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  • Federalism and the Euro-Polity
  • Philippe C. Schmitter (bio)

Federalism seems to be creeping insidiously onto the democratization agenda. On the surface, this may seem ironic. Several self-proclaimedly “federalist” polities—the Soviet Union, Yugoslavia, and Czechoslovakia—have collapsed in the course of their democratization. Others—Yemen and Nigeria—seem to find federalism a serious impediment to successful regime change. Even some of the world’s best entrenched liberal democracies—Canada and Belgium—have been experiencing considerable difficulty with the federalist structure of their respective states. In short, the felicitous marriage between federalism and democracy that is presumed by virtually all North American theorists may be breaking up in favor of a trend toward more unitary (and more ethnoculturally homogeneous) forms of state authority.

Tocqueville would not have been surprised to see this. Although a lifelong advocate of decentralization, he always regarded federalism as a rara avis, suitable for the “exceptional” conditions of North America, but definitely not for the “normal” conditions that (then) prevailed in Europe. Only because the United States was so isolated from international threats and had such a low intensity of class conflict due to its postfeudal origins and its open frontier could it get away with such a dispersed system of public authority. As for Switzerland, the one country in Europe that came closest to the American model at that time, Tocqueville was categorical and scornful in denying it either democratic or federalist credentials. 1

This brings me to Tocqueville’s generic message—that the same rules do not produce the same results when inserted into different social [End Page 40] structures and mores (moeurs). All political actors may be equally capable of making rational decisions individually and even collectively, but they do so only in different historical contexts, with different memories of the past, dilemmas in the present, and hopes for the future. Nowhere is this stricture more evident that in his treatment of federalism.

What Tocqueville most admired about American federalism was precisely its more statist and centralized aspects—namely, the fact that the central government had its own fiscal basis and capacity to act upon individual citizens directly (by force if necessary) independent of its member-states. He was especially appreciative of the role of the Supreme Court in its capability to declare state laws incompatible with federal ones. And he was not favorably impressed by the fact that the ordinary policing of citizen behavior was so variable from one state to another, considering this as no better than a necessary evil. By contrast, he considered the more “confederal” systems of the early 1800s in Switzerland and Germany so markedly inferior that he doubted whether they could survive.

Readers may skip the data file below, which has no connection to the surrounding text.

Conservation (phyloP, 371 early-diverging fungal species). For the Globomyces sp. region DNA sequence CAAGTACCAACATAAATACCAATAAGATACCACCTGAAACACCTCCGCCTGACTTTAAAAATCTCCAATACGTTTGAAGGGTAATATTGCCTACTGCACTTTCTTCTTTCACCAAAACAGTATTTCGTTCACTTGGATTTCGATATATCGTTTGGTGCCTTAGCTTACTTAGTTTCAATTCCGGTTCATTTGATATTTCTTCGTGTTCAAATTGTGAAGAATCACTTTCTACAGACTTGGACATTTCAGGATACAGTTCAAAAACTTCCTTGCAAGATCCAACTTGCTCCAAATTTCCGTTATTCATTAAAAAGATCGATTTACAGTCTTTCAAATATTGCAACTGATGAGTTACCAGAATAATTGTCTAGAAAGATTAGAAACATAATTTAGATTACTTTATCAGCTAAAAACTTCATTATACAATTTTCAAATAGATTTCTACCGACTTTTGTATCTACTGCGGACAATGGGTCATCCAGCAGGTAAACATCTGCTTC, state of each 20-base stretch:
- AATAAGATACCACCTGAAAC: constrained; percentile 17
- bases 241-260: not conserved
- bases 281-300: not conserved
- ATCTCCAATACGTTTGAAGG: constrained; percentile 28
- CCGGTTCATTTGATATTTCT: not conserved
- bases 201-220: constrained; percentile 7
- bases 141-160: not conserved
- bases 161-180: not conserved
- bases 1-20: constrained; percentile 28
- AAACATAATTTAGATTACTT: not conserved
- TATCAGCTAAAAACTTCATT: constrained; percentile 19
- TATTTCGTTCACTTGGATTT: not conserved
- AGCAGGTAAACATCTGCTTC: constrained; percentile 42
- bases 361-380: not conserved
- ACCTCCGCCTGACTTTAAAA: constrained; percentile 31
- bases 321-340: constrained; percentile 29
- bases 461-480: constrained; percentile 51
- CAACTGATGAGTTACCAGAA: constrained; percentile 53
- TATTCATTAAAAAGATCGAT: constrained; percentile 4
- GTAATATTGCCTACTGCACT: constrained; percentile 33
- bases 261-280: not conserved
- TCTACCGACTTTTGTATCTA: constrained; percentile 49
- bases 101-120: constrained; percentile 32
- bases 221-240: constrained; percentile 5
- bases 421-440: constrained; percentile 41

Despite Tocqueville’s injunction against the facile transfer of institutions from one sociocultural context to another, those external actors who seek to promote the consolidation of new democracies in the contemporary world have tended to push, if not federalism, at least various forms of decentralization and deconcentration of public authority, as if these were universally desirable traits. Backed by powerful international institutions, such as the World Bank and the International Monetary Fund, they have (implicitly) promised to reward those countries that devolve the most authority to peripheral units and (explicitly) assured them that doing so will bring equity, growth, transparency, accountability, and probity. Admittedly, this enthusiasm is (sometimes) tempered by a reminder that these benefits may take a while in coming and that, in the short to medium term, unbridled “localism” can breed clientelism, corruption, illegality, oligarchy, violation of civil rights, intolerance, discriminatory treatment, duplication of efforts, confusion in administrative procedures, ruinous competition to attract outside investment, and fiscal irresponsibility, while weakening the capacity of central state institutions to cope with the overarching problems of economic adjustment, political security, and personal safety. 2 These advocates seem more preoccupied with the freedom to invest and make a profit than with the freedom to participate and render rulers accountable. Moreover, they seem to think that the means for accomplishing the former is to disperse or even to dismantle as many of the institutions of government as possible. 3

Of course, federalism and decentralization/deconcentration are not the same thing, but they are probably closely related. In...

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pp. 40-47
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